Communication breakdowns can ruin the relationship between advisors and their clients. What are investors looking for?
Communication breakdowns – not investment performance - remain the primary reason wealthy investors would switch financial advisors, according to Millionaire Corner’s latest survey of the attitudes and behaviors of Millionaire investors.
More than 60 percent of the investors surveyed in October say the primary reason they would leave an advisor is “not returning phone calls in a timely manner.” More than half (55 percent) expect a return phone call within three to five hours. Less than 30 percent of the Millionaires, who have a net worth of $1 million to $5 million not including their home, feel it’s acceptable for an advisor to return a phone call the next day.
Millionaires also expect advisors to promptly return emails. Failure to do so would cause 45 percent of Millionaires to change advisors. More than 60 percent expect a return email within 12 hours. Doctors and lawyers are among the occupations with the highest expectations for prompt return phone calls and emails.
More than half the investors say they would switch advisors if their advisor failed to provide them with good ideas and advice, and 52 percent said they would leave an advisor for “not being proactive in contacting me. Continuing an established trend, wealth investors put a higher premium on communication than they do on long-term and short-term investment losses and rank personal qualities, such as honesty and trustworthiness, as the most important criteria for choosing an advisor.
“Our research shows that wealthy investors put great stock in the personal relationship they have with their financial advisors,” said Catherine McBreen. “Investors need to trust their advisors, but they also need to feel they are being treated with courtesy and respect.”.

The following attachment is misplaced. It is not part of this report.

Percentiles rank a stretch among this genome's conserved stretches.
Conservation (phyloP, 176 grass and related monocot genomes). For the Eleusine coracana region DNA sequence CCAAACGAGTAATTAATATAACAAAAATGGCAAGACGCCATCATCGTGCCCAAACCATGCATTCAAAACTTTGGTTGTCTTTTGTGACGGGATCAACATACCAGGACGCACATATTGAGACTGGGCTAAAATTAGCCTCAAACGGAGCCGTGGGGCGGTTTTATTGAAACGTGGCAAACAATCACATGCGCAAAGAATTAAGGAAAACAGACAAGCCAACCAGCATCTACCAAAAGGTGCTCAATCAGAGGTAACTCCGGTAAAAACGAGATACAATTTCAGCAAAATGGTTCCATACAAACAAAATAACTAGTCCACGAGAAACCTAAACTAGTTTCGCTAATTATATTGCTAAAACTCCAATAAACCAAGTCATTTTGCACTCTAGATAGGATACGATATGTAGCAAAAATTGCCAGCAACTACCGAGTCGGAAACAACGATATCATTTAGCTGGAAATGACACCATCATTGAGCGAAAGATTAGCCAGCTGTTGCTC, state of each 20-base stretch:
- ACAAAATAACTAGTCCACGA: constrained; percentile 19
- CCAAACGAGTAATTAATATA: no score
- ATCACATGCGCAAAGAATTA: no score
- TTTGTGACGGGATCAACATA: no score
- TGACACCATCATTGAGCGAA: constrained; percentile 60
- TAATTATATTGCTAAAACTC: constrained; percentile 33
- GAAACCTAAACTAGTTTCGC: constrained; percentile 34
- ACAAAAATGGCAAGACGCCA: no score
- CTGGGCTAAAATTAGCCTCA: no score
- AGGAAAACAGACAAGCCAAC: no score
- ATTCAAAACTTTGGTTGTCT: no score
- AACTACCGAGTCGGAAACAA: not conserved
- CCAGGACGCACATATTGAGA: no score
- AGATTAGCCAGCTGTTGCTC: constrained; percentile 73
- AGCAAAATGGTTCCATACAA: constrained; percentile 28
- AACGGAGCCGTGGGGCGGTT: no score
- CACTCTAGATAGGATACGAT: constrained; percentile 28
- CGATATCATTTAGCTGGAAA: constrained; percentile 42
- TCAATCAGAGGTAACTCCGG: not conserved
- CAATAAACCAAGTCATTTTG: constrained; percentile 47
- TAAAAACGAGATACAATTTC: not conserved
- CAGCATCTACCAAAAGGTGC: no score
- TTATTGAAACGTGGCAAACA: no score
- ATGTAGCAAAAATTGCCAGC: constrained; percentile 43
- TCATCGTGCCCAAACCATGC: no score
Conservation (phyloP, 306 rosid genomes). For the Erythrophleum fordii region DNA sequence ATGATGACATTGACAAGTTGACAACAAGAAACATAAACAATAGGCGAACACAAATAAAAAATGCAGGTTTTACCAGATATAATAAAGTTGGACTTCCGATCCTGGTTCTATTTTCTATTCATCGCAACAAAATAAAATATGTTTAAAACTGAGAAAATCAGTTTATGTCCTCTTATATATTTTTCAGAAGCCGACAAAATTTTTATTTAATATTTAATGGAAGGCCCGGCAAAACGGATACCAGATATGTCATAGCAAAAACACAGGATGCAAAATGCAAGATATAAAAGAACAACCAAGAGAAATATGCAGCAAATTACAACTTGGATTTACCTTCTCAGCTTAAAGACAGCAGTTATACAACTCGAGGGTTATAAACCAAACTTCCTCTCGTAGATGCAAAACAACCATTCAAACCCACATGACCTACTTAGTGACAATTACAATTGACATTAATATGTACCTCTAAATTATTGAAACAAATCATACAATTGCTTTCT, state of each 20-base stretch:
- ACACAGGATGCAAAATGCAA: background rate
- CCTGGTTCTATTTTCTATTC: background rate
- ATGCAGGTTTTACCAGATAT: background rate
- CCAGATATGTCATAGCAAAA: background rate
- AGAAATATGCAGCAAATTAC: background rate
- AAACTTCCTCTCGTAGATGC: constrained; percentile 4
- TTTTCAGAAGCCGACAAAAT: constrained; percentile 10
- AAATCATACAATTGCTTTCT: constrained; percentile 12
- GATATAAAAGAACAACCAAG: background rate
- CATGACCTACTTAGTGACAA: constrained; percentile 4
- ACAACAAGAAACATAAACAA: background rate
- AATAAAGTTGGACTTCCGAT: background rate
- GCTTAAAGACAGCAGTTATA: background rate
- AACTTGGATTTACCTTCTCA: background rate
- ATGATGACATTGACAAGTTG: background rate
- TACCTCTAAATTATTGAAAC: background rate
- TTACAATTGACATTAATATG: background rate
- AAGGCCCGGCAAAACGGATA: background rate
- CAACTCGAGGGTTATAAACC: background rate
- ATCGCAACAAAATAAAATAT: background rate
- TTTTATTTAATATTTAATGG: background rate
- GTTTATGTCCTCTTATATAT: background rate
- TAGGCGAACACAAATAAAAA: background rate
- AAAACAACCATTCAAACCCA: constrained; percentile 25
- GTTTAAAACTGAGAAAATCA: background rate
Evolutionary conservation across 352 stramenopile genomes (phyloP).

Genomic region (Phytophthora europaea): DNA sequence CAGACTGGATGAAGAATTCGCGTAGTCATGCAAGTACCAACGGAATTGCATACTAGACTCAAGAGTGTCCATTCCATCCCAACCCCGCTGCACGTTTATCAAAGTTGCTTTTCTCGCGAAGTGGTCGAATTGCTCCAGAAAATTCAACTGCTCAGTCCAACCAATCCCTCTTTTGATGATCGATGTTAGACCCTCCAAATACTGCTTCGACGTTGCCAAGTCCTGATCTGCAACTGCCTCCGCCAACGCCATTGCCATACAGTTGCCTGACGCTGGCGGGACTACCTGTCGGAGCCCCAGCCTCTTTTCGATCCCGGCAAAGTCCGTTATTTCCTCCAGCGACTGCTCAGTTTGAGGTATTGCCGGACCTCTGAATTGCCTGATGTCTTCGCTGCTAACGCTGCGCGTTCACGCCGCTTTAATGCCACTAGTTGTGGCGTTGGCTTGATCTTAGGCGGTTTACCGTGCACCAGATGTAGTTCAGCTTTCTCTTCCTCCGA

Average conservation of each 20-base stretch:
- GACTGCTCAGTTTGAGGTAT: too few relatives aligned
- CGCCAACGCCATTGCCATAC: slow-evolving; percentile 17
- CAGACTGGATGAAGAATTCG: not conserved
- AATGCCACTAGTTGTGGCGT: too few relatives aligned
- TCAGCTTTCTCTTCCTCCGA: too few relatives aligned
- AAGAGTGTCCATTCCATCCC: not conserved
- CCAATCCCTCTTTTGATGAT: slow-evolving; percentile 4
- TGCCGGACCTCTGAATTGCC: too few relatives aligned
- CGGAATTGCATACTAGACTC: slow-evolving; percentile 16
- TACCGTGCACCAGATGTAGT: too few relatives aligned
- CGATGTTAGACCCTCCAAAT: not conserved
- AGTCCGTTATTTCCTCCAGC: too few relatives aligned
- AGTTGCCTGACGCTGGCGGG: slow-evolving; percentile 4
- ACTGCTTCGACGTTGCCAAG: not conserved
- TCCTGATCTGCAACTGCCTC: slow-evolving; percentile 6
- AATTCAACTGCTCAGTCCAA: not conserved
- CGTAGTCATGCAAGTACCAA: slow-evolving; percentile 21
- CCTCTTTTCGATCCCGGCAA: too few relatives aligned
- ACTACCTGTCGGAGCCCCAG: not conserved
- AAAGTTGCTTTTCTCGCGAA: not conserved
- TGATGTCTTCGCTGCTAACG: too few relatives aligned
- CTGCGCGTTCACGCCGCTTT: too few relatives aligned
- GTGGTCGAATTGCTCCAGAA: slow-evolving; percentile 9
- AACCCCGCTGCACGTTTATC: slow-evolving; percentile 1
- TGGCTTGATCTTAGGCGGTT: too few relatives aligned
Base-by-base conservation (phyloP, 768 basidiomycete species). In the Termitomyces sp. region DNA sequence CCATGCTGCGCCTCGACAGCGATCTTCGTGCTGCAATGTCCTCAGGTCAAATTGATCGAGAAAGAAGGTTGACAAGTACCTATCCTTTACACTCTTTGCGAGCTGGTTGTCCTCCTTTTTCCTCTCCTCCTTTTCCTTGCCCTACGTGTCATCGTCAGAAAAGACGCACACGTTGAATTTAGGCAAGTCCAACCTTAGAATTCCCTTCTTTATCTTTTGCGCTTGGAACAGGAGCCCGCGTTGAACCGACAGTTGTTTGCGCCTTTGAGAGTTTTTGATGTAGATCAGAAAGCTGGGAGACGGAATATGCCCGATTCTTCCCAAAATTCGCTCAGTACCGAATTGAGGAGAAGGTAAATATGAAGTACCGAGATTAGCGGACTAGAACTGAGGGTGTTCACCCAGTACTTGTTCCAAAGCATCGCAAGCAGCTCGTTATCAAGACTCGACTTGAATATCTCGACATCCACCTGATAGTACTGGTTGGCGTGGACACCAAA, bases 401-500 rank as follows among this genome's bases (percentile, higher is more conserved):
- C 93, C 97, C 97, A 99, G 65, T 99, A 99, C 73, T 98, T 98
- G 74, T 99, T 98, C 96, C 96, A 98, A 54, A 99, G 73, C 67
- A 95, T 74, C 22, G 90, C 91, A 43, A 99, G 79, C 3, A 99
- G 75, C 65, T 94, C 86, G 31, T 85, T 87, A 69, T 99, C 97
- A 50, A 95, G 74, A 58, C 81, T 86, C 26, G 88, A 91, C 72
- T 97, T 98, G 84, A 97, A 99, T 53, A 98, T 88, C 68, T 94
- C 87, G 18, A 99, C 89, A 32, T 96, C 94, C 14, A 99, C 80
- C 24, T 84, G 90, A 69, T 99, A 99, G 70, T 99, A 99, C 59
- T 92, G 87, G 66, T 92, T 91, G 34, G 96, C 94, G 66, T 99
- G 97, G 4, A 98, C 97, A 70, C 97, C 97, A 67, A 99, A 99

Most Millionaires are satisfied with their advisors and 87 percent plan to continue working with their advisor to the same degree as in the past. More than two-thirds (67 percent) have recommended their advisor to someone they knew, and personal referrals emerge as the primary way investors find their advisors. More than 60 percent of Millionaires would follow their advisors if they moved to another firm.
Honesty and trustworthiness are the qualities nearly all Millionaires (98 percent)
seek in an advisor, but being responsive is the second most prized quality. Ninety-five percent of Millionaires said expect their advisor to “respond promptly to my inquiries and questions.”
More than half the investors (52 percent) who have a written financial plan review the plans twice a year with their advisors, while about one-third (34 percent) review the plans annually. More than 60 percent say have been advised to diversify their assets, about 60 percent have been advised in selecting individual stocks and bonds, and more than half (51 percent) have received advice on planning for retirement. Half have received advice on tax strategies, but are far less likely to have received communication from an advisor regarding estate planning, charitable giving or insurance products.